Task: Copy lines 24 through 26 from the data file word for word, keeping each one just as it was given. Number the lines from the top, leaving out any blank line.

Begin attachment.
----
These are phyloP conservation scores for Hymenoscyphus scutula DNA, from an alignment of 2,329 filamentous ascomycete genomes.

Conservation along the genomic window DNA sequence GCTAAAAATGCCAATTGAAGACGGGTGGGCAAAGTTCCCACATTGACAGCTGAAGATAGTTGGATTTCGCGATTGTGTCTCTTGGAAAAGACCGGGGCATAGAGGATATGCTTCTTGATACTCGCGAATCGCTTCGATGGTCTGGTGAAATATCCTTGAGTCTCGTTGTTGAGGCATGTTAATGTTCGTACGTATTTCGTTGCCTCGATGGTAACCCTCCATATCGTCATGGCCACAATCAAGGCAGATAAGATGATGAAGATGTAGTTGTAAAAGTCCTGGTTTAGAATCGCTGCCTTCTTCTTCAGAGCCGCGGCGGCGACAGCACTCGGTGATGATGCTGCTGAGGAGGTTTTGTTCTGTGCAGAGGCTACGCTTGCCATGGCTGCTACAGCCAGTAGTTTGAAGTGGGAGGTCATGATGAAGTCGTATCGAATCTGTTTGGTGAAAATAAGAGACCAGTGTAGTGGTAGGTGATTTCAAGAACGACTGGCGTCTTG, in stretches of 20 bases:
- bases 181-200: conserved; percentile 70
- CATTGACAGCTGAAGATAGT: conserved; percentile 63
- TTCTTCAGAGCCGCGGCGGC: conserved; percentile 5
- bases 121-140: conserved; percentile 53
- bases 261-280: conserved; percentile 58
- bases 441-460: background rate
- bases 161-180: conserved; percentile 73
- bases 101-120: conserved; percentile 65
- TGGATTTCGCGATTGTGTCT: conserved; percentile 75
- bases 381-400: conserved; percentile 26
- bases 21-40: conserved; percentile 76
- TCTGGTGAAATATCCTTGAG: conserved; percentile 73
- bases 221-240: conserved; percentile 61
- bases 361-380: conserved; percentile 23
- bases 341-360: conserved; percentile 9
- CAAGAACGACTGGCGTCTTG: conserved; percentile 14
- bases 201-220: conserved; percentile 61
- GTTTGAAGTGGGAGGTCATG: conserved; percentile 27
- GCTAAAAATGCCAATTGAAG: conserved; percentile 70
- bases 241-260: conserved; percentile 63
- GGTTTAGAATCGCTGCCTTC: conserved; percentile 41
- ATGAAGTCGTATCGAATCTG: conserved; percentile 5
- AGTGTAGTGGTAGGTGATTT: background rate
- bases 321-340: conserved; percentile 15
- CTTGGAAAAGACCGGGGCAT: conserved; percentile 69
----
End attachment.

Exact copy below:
- ATGAAGTCGTATCGAATCTG: conserved; percentile 5
- AGTGTAGTGGTAGGTGATTT: background rate
- bases 321-340: conserved; percentile 15